You're going to have trouble
And you're going to have to suck it up and deal with it. There is no possibility of ensuring that no areas are inaccessible without knowing what's around each cell. If a cell can block access in a given direction, then inaccessible areas must exist unless cells can talk to each other.
Heck, at the moment you aren't even guaranteed a solvable maze:
+ S + + + +
+ 0 X 0 0 +
+ 0 X X X +
+ X X 0 X +
+ 0 0 0 X +
+ + + E + +
The best I was able to do under similar circumstances (the Source engine) was for each cell to have two states:
Then starting from the North-West corner randomly pick between those two states. It would create inaccessible areas in the NE and SW corners, but that was an acceptable loss because the start was always NW corner1 and the exit was always in the SE corner.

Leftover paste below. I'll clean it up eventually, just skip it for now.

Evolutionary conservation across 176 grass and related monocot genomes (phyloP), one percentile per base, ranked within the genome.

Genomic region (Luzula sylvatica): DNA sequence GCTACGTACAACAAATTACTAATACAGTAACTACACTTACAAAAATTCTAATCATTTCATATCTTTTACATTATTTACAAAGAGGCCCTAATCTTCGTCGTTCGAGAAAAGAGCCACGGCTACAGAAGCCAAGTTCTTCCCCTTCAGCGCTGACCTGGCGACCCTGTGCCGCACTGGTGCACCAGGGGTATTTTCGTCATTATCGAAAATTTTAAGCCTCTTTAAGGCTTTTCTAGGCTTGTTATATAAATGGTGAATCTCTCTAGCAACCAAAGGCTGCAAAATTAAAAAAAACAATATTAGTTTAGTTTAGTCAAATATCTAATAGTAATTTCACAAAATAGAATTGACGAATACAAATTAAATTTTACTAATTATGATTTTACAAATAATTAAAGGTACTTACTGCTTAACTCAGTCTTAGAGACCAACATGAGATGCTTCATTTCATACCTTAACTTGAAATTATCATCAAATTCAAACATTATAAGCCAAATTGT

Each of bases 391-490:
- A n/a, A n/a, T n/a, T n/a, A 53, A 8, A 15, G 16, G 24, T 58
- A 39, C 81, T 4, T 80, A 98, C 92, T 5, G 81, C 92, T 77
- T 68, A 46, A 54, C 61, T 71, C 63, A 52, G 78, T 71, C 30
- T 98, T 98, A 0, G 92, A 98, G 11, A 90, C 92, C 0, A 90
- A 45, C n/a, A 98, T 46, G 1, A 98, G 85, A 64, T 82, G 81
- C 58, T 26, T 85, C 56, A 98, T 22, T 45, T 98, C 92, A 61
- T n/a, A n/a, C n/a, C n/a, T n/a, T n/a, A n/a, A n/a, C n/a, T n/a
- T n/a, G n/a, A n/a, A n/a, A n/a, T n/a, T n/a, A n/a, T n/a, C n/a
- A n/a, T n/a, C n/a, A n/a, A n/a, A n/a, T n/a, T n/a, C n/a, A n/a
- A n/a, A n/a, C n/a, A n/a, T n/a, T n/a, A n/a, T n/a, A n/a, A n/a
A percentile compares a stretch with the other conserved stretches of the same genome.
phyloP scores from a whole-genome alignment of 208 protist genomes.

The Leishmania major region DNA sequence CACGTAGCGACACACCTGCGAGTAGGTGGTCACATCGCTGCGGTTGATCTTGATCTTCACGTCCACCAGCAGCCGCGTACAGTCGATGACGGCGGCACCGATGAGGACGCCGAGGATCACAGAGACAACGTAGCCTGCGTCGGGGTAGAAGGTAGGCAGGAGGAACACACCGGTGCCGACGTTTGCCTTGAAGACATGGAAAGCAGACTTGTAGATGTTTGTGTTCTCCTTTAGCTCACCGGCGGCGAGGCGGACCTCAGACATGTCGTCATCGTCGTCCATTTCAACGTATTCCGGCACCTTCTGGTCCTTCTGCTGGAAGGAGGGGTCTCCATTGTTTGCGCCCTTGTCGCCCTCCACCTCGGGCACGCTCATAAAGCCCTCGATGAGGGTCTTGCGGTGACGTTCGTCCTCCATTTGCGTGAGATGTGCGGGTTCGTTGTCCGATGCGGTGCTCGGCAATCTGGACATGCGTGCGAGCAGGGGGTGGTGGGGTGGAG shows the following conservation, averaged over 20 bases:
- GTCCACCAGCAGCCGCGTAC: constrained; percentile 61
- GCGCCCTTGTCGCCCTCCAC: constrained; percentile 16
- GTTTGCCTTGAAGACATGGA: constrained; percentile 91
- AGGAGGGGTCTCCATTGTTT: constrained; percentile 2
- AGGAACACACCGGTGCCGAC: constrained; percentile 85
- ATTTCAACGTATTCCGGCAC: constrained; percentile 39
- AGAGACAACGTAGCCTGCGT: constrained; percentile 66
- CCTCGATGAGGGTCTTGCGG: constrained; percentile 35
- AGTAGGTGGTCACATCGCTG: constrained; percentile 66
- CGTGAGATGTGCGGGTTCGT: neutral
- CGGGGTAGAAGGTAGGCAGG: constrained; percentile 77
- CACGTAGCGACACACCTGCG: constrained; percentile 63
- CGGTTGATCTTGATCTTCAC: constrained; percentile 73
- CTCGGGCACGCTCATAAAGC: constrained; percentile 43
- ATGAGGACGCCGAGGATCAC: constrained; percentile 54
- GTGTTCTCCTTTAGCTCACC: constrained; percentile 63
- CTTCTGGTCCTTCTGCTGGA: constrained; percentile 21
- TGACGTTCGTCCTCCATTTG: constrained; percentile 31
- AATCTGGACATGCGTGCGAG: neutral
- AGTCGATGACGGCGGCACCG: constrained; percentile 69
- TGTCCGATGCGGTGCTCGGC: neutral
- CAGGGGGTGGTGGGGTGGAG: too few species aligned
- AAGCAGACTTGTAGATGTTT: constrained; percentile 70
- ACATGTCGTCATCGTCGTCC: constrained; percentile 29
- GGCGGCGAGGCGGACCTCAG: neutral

This method will always generate a generally South-Eastern solve path, but it is guaranteed to have a path. There will be the occasional inaccessible area, but they're specifically only in the corners.
For example (with S and E tiles completely open):
+ S + + + + + + + +
+ 0 0 0 0 0 X 0 0 +
+ 0 0 X X 0 X X X +
+ 0 X 0 X 0 0 0 X +
+ 0 X 0 X X X 0 X +
+ 0 0 0 X 0 0 0 X +
+ X X 0 X X X 0 X +
+ 0 X 0 0 0 X 0 0 +
+ 0 X X X 0 X 0 0 +
+ + + + + + + + E +
This can still generate unsolvable mazes if you require a specific end square, otherwise you are guaranteed to terminate somewhere along the South or Eastern edge. You said you had the ability (albeit difficult) to perform checks against neighboring cells. This would be where you do it: insuring that not every cell along the N and W walls are all identically aligned (very boring maze) and insuring that the SE corner is connected. The interior though is free to be perfectly random.
Try flipping any 2x2 cell in my example that isn't along an edge: it will always result in a new path.
1Actually it wasn't, it was in the north-center, but I flipped the E-W direction of the NW corner cells so that it was always connected to the start position. Similarly the goal was "anywhere on the South edge"